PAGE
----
Monday, November 25.  Movie night.  What else but “It’s a beautiful day in the neighborhood?”

Looking ahead past the Thanksgiving Holidays……..

December 3rd looks to be a crazy night.  Decide between the True Blue Grassroots Coalition Meeting at the Cantor Film Center at 6:30, or Dance the Night Away with Corey Johnson to Honor Mike McGee of TenantsPac tickets here, or attend the Save Chelsea Holiday Party (RSVP pamela@angel.net).

December 4:  Catch the talk at Brooklyn Historical Society “Affordable Housing for Whom?  More info here.

 

Articles of Interest for the Humanscale Agenda

Recognize anyone in this photo?  “The Tropical Conclave Where Politicians and Lobbyists Go to make Deals” (NY Times)

 

 


 

Has NY lost its luster for international real estate investors?  Hardly.  See “Tokyo-based Efficiency Capital Advisors pays $8.5 million to Winther Investment for a multifamily property in East Village.”  This is a 13 unit walk-up tenement building (Pincus)

 


 

Why we need to regulate air rights transfers!  NYC is selling ‘air rights’ from publicly-owned property, with the first big deal goes to de Blasio donors. (NY Daily News)

See as well the photo below from a few years back that makes the obvious case for regulation of air rights transfers.

 

 


 

Cold Truth for NYCHA Tenants: No New State-Funded Boilers for Four Years or More. (The City)

 


 

Finally, someone is talking sense about tailoring urban development policies to specific places! See “How Cities and States Can stop the Incentive Madness and Tailored Place-based Policies are Key to Reducing Regional Inequality: Two Interviews with Economist “Timorhty Bartick. (City Lab)

 


 

Uh-oh. LES Synagogue Pursues Removal of Deed Restriction to Redevelop for Residential. (Bowery Boogie)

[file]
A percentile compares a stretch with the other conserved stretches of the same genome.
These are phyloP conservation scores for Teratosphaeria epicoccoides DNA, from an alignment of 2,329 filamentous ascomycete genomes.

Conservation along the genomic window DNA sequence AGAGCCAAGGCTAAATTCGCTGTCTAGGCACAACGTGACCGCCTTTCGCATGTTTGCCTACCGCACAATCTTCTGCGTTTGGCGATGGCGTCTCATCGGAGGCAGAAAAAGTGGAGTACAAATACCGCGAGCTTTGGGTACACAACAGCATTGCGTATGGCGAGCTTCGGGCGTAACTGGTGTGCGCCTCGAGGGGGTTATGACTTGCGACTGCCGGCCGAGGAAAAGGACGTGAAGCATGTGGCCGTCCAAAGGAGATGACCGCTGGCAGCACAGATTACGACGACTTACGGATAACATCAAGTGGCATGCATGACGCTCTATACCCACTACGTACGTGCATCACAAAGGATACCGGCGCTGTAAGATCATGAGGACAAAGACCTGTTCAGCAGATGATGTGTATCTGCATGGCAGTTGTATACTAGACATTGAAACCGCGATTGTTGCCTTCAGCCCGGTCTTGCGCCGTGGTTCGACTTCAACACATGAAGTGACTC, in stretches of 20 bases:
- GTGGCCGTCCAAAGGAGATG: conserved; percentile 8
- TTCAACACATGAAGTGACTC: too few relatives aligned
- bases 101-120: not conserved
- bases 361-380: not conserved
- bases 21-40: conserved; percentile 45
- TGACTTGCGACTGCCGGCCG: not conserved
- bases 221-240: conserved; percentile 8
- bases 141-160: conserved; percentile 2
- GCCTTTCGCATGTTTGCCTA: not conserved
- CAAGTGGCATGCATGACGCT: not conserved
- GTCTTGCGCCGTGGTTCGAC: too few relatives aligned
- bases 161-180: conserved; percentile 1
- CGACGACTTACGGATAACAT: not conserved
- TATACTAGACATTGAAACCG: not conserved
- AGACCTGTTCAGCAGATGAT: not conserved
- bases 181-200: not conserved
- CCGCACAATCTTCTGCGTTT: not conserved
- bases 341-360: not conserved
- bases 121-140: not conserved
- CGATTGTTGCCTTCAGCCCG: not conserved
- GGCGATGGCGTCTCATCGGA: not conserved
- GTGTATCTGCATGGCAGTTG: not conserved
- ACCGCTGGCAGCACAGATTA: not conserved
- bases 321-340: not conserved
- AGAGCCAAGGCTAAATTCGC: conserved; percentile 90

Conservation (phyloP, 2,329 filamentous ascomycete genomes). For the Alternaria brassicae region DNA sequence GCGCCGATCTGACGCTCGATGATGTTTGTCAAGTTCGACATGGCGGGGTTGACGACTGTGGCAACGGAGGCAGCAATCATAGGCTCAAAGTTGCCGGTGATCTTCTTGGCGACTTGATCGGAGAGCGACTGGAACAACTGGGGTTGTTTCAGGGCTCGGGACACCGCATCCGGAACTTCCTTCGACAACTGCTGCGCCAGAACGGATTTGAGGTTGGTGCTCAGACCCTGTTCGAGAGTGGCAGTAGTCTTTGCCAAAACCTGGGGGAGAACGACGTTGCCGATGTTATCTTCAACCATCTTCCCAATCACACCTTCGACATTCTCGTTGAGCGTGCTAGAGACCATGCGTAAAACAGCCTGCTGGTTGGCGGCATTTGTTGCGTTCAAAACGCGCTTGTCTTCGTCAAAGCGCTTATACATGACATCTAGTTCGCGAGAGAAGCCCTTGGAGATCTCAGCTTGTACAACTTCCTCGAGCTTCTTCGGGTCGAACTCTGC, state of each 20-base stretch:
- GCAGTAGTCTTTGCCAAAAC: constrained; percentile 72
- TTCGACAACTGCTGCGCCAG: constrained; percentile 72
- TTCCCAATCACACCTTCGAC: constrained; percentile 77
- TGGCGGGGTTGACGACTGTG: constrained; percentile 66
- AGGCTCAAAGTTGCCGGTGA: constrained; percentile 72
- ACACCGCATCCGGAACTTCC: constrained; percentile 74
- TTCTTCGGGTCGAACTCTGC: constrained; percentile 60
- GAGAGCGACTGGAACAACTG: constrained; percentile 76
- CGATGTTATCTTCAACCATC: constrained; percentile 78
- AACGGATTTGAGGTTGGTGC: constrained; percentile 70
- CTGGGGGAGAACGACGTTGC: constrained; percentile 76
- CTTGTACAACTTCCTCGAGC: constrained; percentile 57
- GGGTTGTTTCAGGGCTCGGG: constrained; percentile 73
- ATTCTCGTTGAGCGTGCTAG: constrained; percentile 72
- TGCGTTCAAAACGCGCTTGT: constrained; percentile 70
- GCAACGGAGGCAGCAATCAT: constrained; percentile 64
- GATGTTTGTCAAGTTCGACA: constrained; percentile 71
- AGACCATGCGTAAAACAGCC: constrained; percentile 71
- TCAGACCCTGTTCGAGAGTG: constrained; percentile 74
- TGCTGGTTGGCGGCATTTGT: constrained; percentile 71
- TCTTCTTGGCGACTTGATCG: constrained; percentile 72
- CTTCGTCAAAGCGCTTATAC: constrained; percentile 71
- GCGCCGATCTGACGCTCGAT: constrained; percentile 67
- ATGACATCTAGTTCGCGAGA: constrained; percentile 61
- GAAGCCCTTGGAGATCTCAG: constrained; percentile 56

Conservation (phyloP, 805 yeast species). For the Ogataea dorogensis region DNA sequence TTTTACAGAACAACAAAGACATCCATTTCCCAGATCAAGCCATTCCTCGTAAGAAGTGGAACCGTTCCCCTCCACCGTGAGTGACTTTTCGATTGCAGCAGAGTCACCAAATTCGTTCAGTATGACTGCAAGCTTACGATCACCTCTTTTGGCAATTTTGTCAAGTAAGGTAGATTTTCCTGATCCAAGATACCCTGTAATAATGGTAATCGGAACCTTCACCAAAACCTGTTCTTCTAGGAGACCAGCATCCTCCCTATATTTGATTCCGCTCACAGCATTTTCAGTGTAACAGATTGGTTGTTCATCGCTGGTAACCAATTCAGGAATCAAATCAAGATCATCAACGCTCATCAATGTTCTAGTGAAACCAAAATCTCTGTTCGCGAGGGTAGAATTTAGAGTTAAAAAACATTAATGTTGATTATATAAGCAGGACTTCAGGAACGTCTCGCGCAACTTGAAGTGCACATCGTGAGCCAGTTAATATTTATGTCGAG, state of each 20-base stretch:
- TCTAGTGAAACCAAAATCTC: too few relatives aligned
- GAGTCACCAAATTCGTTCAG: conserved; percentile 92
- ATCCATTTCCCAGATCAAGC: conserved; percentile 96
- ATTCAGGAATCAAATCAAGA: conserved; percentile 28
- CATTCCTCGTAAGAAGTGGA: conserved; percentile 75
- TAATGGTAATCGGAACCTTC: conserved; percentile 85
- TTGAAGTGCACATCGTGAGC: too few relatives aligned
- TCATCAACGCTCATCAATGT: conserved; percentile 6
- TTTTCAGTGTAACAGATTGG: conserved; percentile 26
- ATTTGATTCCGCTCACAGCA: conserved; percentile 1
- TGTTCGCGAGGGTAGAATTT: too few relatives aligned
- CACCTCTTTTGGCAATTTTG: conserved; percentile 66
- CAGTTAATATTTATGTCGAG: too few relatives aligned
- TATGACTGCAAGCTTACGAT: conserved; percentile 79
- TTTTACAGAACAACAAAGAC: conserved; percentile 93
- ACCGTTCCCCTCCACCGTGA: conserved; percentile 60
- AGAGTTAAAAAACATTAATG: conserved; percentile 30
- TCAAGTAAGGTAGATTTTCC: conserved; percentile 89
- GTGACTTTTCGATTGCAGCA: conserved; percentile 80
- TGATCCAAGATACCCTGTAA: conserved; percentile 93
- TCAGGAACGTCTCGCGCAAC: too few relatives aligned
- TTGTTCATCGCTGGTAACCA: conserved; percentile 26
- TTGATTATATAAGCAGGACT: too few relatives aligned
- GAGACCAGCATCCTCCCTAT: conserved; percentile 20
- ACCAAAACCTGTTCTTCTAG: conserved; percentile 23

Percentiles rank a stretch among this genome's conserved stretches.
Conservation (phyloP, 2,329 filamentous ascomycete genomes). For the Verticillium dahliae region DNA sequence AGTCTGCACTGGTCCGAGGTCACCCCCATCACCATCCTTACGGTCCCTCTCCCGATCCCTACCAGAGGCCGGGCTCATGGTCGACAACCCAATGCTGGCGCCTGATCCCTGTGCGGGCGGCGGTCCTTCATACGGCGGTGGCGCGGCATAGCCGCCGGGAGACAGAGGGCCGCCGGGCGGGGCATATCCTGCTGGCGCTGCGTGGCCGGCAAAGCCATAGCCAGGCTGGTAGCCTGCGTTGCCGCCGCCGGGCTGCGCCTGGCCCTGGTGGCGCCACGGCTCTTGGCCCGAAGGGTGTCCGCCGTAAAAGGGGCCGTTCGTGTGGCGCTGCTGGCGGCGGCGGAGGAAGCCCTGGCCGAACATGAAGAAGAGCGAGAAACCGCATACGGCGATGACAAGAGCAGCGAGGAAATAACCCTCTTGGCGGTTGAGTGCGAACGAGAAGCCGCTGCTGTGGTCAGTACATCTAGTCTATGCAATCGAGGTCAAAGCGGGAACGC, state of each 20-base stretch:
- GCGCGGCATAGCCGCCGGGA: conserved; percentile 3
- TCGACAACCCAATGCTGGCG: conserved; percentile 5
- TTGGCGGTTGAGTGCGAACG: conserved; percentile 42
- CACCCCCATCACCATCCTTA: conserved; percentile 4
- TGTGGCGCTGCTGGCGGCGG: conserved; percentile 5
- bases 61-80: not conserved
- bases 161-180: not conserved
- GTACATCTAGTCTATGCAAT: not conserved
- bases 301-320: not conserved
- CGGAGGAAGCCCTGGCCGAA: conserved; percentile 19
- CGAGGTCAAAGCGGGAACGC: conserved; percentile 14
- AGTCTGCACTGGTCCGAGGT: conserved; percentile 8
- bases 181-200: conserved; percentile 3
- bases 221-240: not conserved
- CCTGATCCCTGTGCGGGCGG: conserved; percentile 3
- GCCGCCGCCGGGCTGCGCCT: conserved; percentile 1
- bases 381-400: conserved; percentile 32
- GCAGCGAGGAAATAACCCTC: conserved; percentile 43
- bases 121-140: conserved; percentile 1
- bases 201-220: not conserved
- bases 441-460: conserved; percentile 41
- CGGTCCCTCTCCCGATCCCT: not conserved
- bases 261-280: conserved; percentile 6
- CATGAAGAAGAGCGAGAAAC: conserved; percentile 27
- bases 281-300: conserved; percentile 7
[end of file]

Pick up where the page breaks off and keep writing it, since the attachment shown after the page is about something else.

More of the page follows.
Sunset Park leaders Demand Meeting with Mayor’s advisers Ahead of Industry City Vote. (Brooklyn Eagle)

 


 

The Retail Apocalypse:  Facing Retail Vacancy Crisis, City Council To Consider Plan For Commercial Rent Stabilization. (Gothamist)
We are finding this bill sponsored by Councilmember Levin to be inadequate in the extreme.  It creates a Mayor-dominated committee of commercial landlords (only 1 out of 9 appointees would represent the small business sector) to set commercial rents (with no upward limit) with the current inflated set of rents as the baseline rent and no accounting for locational variability through time.

The bill also ignores that a huge part of the Mom & Pop problem is the inability of a small business owner to renew their lease, should their landlord decide to kick them out.  The new Levin bill ignores the problem entirely and instead provides an inadequate solution to the setting of rents.

What we really need is a commercial version of the Good Cause Eviction bill that allows lease renewals at 3% over the inflation rate.  Now THAT would be fair and make NY a more just city.  And maybe we also need a huge tax on Amazon’s insane packaging.  As economists say:  tax the things you are trying to rid yourself of.

 

 


 

On the Rethinking Everything Front:  “The Suburban Office Park, an Aging Relic, Seeks A Comeback”. (NY Times); “Cities Worldwide Are Reimagining Their Relationships With Cars” (NY Times); and “New Arizona Development Bans Residents from Bringing Cars”. (Wall Street Journal)

 


 

The Times catches up with reality, about ten years after the fact:  Fort Greene, Brooklyn: Riding the Wave of Gentrification. (NY Times).  This is a pretty sad article.  Urge readers to read the fascinating comments section.